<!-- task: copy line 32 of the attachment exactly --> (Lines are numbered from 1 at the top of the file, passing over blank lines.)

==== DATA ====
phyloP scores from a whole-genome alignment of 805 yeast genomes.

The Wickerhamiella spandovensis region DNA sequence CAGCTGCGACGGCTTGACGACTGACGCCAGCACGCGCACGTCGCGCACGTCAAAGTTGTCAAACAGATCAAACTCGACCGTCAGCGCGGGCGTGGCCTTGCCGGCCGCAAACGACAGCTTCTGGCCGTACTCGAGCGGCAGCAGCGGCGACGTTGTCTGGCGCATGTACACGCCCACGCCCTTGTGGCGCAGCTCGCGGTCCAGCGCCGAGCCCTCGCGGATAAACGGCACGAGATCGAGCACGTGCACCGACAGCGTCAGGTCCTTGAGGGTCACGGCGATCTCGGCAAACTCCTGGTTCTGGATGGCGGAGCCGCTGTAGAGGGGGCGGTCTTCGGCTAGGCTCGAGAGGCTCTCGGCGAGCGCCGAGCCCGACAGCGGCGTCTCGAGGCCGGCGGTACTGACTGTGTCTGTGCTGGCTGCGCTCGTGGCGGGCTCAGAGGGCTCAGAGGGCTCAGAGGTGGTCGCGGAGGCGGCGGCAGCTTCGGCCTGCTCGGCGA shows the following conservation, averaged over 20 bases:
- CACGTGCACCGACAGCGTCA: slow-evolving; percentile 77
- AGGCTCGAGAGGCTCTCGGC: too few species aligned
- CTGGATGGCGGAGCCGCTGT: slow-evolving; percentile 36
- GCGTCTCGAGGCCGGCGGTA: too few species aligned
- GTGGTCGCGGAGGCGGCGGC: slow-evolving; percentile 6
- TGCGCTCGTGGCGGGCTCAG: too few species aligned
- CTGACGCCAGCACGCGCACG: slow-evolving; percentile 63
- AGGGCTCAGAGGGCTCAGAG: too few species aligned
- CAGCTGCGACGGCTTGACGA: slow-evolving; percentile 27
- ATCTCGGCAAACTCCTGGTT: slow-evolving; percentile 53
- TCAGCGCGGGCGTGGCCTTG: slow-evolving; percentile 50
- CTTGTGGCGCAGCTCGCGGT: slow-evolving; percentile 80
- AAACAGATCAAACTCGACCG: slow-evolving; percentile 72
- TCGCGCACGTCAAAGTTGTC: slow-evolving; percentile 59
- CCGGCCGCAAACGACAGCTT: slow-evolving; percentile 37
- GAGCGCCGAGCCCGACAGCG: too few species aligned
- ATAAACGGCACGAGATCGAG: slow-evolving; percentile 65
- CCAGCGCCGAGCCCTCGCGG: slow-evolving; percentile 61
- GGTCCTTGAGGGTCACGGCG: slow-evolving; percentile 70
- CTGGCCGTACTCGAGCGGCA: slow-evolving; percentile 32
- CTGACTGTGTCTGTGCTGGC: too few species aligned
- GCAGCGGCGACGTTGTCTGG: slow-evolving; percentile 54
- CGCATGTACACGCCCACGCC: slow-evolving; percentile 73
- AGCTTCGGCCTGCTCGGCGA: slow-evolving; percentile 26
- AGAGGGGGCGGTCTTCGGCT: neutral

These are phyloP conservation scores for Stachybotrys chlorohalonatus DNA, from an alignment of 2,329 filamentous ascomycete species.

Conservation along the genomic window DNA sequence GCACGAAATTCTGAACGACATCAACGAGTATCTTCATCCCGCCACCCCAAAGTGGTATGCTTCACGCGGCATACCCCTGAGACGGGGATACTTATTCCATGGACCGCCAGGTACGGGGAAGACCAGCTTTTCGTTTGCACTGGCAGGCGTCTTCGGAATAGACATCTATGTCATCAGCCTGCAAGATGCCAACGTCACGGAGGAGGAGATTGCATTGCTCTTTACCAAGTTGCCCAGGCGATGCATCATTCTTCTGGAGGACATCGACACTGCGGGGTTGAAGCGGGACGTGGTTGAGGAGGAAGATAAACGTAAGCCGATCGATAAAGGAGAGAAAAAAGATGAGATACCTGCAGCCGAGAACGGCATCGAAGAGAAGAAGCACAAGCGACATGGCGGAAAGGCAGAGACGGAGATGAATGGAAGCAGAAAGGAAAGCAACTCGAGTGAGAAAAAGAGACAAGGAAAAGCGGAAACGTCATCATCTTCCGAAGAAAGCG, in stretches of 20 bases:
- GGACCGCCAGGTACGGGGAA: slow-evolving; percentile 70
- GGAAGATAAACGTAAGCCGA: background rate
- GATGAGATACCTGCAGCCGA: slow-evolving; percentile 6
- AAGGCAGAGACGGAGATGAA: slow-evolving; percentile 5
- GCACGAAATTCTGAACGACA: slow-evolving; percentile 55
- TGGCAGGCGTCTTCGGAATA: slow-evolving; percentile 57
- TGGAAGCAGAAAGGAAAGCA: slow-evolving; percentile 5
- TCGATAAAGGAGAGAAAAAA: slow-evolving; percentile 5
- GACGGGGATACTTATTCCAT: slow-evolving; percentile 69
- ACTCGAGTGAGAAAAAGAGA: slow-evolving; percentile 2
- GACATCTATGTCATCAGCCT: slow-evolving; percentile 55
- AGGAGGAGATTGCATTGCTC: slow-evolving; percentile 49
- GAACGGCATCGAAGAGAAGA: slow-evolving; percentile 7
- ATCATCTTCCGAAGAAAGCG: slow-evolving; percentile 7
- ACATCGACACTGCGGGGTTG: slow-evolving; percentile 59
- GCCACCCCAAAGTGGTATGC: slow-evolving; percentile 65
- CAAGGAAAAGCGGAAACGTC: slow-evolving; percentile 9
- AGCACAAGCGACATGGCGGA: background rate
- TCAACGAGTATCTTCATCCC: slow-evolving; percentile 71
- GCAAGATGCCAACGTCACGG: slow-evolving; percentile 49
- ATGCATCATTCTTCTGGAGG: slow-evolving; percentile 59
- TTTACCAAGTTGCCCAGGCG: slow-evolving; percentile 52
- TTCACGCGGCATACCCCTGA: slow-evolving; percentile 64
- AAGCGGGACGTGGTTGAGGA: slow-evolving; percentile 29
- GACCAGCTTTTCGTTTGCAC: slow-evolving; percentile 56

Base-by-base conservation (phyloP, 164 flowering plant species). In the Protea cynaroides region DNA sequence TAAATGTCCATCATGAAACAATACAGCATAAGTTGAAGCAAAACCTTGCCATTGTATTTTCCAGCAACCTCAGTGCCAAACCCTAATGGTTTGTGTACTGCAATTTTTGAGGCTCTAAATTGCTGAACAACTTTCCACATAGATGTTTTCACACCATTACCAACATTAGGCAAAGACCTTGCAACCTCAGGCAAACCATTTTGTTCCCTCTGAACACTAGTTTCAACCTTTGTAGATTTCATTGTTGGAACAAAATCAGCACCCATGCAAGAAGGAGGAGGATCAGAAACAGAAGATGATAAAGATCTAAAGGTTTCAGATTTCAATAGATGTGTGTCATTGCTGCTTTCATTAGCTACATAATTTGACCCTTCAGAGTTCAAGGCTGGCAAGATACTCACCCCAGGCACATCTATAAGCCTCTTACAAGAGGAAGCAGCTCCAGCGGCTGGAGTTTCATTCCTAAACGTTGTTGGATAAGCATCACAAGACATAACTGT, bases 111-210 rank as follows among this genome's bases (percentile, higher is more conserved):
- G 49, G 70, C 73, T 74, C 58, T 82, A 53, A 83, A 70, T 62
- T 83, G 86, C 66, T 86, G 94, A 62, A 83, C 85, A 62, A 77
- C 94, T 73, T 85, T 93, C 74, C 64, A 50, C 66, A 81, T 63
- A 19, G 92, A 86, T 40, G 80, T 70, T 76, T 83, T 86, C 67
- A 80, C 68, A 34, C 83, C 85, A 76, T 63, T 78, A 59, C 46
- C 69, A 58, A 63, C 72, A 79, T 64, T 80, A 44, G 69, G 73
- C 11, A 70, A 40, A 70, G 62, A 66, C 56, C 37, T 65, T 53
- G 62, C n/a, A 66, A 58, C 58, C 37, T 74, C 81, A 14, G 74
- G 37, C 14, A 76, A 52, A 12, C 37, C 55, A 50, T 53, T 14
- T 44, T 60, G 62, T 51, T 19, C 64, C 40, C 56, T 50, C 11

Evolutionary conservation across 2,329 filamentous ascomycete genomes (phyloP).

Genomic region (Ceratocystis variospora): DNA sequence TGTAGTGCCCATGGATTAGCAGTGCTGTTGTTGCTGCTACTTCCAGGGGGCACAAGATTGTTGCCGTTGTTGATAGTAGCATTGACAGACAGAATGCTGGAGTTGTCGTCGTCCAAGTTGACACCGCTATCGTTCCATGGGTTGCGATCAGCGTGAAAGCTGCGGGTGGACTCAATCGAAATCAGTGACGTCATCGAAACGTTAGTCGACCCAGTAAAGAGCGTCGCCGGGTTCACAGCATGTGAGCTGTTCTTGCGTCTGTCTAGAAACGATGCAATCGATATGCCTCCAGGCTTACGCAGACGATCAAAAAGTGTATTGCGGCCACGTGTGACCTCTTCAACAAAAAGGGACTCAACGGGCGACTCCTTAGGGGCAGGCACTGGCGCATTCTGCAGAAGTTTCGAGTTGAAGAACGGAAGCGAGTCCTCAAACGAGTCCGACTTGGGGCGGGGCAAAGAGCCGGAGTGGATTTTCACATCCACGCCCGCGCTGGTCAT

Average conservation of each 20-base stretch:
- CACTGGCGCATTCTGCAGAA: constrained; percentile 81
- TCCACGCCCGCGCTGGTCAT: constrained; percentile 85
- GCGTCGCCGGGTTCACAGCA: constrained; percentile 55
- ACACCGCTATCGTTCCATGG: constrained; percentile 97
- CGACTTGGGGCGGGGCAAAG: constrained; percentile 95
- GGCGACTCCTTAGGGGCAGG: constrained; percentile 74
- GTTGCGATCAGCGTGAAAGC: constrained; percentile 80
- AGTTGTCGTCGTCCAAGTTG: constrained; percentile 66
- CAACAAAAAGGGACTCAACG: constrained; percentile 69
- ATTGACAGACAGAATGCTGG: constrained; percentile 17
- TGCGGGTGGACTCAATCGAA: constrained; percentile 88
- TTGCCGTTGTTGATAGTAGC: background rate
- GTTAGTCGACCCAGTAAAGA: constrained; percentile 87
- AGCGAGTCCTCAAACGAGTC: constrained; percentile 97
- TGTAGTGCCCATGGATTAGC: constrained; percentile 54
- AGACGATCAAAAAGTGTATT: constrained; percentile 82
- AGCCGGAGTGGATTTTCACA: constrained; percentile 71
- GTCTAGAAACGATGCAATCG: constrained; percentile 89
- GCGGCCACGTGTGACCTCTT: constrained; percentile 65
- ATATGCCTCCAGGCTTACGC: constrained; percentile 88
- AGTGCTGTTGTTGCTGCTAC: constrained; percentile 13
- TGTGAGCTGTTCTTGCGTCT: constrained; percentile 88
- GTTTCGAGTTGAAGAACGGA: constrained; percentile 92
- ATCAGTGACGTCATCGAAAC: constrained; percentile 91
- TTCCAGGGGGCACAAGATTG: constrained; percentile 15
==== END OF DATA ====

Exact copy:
- GATGAGATACCTGCAGCCGA: slow-evolving; percentile 6